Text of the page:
He did some amazing things personally for widows, getting one of them married to a close friend and presiding over the ceremony of another widow (for the first time in his life as an acharya); and another time “rescuing” Ganeshsundari who had been converted to Christianity, by giving her shelter in his own home with his family, giving her a new name Monomohini and then ultimately having the satisfaction of seeing her married to a respected friend of his.
But let me come to the lives of women nearer home in my family. While Prasannomoyee had been closely attuned to her husband’s thinking – religious or educational or rational thought, or his boundless work in social reform, it was their daughter, Hemlata, my great-great-grandmother, who imbibed these values. At 16 she went to Sunday School established by her father. Mixing with older teachers there proved to be an upliftment in her own development. These women were to help Sivanath in publishing a children’s magazine called “Mukul” from 1895, of which Sivanath himself was the Editor. My mother’s Bilater Diary was published in this very magazine many years down the line when she was only 13!
My youngest mashi, Sevati Sarkar, who was the principal of Rani Birla, related to us a beautiful story of how Hemlata met her future husband. Pandit Sivanath Shastri had gone to South India to preach the Brahmo ideals of the Upanishads, but there he became ill and his friends send a young doctor, Bipin Behari Sarkar who had joined the Brahmo Samaj, to the ailing Sivanath. Hemlata had also gone there to look after her father. The doctor was so impressed with her devotion and care, that on returning to Calcutta he approached Sivanath for Hemlata’s hand in marriage. He agreed! They were married in 1893.
And that was the beginning of a most interesting saga. They were called to Nepal to serve, where Hemlata wrote “A Bengali Woman in Nepal”. After a few years, they decided to come to Darjeeling and settled in its salubrious surroundings. His practice flourished and she started focusing totally on education. Seeing that her daughters could not be admitted to Loreto in those days, she decided to start her own. With help from three women of royal families, she started the Maharani Girls School, inn 1908. The school still stands on Hill Cart Road in Darjeeling, with over 450 students.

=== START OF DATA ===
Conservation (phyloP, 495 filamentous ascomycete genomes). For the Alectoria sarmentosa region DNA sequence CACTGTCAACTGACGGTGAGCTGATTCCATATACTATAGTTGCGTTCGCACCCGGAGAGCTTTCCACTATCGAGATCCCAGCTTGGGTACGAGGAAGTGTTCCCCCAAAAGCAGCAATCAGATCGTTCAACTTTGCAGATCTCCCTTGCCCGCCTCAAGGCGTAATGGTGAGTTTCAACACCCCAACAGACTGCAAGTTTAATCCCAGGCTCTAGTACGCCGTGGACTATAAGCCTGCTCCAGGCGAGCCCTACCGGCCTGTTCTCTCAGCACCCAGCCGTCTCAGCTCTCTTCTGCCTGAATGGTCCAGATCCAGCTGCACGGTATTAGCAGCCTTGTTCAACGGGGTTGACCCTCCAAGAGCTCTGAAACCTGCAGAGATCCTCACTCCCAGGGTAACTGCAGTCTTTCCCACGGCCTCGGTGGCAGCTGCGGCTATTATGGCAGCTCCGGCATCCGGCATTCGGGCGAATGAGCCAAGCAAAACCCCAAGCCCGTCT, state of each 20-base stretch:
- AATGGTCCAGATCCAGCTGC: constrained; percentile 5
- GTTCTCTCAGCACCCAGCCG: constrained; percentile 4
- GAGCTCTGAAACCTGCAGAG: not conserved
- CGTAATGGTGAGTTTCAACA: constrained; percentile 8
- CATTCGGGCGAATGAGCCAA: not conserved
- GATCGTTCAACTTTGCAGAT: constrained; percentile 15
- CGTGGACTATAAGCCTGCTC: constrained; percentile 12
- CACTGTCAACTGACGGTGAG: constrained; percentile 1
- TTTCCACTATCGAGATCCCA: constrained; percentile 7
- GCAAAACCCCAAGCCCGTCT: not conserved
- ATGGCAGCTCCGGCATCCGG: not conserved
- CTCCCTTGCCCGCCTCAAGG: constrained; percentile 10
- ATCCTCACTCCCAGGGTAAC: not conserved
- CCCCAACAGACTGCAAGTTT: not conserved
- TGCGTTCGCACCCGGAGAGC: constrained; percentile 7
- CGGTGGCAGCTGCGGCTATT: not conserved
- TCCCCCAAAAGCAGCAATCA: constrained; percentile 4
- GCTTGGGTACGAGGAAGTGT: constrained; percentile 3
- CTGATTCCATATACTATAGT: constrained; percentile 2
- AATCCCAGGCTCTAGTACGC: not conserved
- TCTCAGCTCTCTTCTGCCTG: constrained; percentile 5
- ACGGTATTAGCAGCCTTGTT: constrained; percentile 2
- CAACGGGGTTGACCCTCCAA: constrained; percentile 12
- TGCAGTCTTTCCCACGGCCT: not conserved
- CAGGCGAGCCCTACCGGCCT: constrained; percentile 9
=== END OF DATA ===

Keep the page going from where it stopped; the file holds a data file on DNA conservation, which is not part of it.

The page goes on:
Hemlata also worked as the first woman Municipal commissioner of Darjeeling. She ably conducted another important bit of work. The ‘mandir’ that was opened for the citizens of Darjeeling by Sivanath Shastri years back, was something where she and her husband succeeded in building a new prayer hall and they enthused the populace to come to prayers every Sunday.
On his 102nd death anniversary, I feel humbled to pen this note on someone whose vast body of writing, his scholarship, his religious reform, but most of all, his championing of the many facets of women’s emancipation, has given us courage to move ahead in forming our careers, our values and our self belief.
[Rita Bhimani has named her PR consultancy Ritam Communications, to respect Sivanath Shastri’s prescient naamkaran. She teaches Media Studies, has authored several books on PR and one on music, and another on Muga, and is a regular columnist for various publications—all of these “talents” she owes to the strong women of earlier eras. She has produced a documentary on Raja Rammohun Roy.]